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In the field of linguistics, Noam Chomsky occupies a position close to that held by Isaac Newton in physics during the eighteenth century. Because language is central to being human, Chomsky has also long occupied a foundational role in the cognitive sciences that have burgeoned since the middle of the twentieth century. While Newton had an equally intense and ambitious career as an alchemist and a doomsday Biblical scholar, the politic Sir Isaac kept these careers, largely successfully, a dark secret. Chomsky, however, has published dozens of books and countless articles throughout his life expressing leftist, egalitarian, anarchist views with almost unimpeachable moral authority and meticulous scholarship. Yet Chomsky has insisted that his scientific work in no way supports or “proves” his political views, other than his insistence that humans, in having cognitive command of a discrete infinity of linguistic structures, are beyond the comprehension of the empiricist behaviorism dominant in mid-twentiethcentury American academic circles.
Born in Philadelphia in 1928, Chomsky pursued his undergraduate studies at the University of Pennsylvania, where he studied with Zellig Harris, a structural linguist who saw linguistics as the compact description of a community’s time-bound finite corpus of utterances (literally, sonic sequences of supposed phonetic atoms). Chomsky completed his graduate work while a Junior Fellow at Harvard University between 1951 and 1954, and he became a professor at MIT in 1955, rapidly advancing to a series of distinguished professorships. His books Syntactic Structures (1957) and Aspects of the Theory of Syntax (1965), which have made him the most cited living author, soon revolutionized linguistics.
The opening three sentences of Syntactic Structures tersely render his formalized, mentalist, and nativist view:
Syntactical investigation of a given language has as its goal the construction of a device for producing the sentences of the language under investigation.… The ultimate outcome of [such] investigations should be a theory of linguistic structures in which the descriptive devices utilized in particular grammars are presented and studied abstractly.… One function of this theory is to provide a general method for selecting a grammar for each language, given a corpus of this language. (Chomsky 1957, p. x)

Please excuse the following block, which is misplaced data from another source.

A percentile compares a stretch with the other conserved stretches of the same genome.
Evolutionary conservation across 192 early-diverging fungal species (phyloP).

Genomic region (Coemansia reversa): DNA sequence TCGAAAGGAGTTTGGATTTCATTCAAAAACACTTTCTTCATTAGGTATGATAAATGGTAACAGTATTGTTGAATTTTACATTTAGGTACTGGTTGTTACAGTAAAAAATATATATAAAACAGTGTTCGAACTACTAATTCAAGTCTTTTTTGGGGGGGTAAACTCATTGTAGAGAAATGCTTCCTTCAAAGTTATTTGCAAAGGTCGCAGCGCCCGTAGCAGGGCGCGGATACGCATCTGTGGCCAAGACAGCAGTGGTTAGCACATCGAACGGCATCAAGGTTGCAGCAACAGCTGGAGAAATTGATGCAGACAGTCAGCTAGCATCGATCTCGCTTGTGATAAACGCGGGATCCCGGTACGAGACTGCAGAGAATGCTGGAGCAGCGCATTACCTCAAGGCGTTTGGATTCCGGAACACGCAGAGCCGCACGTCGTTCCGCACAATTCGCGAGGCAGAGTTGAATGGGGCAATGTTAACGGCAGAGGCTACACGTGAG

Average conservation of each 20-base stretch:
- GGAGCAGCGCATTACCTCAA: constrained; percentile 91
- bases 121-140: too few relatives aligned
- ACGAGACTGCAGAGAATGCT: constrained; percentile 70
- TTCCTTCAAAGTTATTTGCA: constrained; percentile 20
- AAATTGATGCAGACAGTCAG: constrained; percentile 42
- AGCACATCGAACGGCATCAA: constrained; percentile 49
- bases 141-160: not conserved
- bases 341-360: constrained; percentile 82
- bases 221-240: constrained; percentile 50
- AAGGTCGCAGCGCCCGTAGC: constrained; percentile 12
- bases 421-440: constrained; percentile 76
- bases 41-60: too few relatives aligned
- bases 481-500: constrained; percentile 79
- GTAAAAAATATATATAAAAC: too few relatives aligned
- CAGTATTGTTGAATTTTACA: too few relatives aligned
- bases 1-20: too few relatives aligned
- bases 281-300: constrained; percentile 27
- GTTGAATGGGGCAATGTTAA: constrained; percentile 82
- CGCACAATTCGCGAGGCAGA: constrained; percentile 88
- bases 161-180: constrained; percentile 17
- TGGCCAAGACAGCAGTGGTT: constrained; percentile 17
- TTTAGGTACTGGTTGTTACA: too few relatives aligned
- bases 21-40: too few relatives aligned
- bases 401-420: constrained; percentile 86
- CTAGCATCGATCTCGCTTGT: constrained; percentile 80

Formally speaking, one cannot describe a human language by listing its sentences, simply because there are an infinite number of them. One must therefore describe a device that would generate these, and only these, sentences. This “device” would display the knowledge that a competent human speaker of this language has. Language is the device, the internal brain/mind device, not the finite behavioral outputs that this device, coupled with others, produces. Linguistics is thus a branch of psychology.
Behaviorists such as B. F. Skinner thought that knowledge of language consisted of associations between particular words (heard sound sequences). Through repetition, humans learn the sound sequences “How are you,” “I would like a red apple,” and “I am fine,” but not “Are you how,” “Red a like would I apple,” “Am fine I,” and so on. An associative grammar like this is called finite state grammar; it fits well with the empiricist notion that humans learn everything through (sequences of) sensory experience, and it makes no use of “dubious” abstractions such as noun, pronoun, verb, auxiliary verb, or adjective.
Yet there is massive evidence that people routinely produce new sentences that they have never heard before and that have never been produced in the history of their language. Even if sentences are limited to fifteen words or less, there are literally trillions of different but perfectly grammatical sentences of English. In fact, Chomsky gave a decisive formal proof that no human language could be generated by a finite-state grammar. We simply have to internalize at least a phrase structure grammar that makes use of rules that deal in abstract categories such as noun phrase, verb phrase, noun, pronoun, verb, auxiliary verb, adjective, and so on. Indeed, Chomsky proved that even a phrase-structure grammar is not all that is needed, and that the surface structure of a sentence is not a reliable guide to its deeper features.
Human languages have in common many principles and processes, word forms and structures, and rules and features. What the linguist describes, therefore, belongs to human language as much as to a particular language (abstracting, of course, from the peculiarities of particular idiolects and dialects toward humanly universal cognition). Indeed, every one of the hundreds of human language that has been described makes use of the same phrase-structural concepts of noun phrase, verb phrase, pronoun, verb, adjective, and so on. In the linguistic theory of the last two decades, it appears that a small number of principles and initial parameter settings determine every aspect of grammar that makes a human language and differentiates it from other human languages (a good thing, too, because the human baby seems equally prepared to take on any human language to which it is exposed). Chomsky has speculated that a Martian anthropologist would regard all human languages as essentially the same language.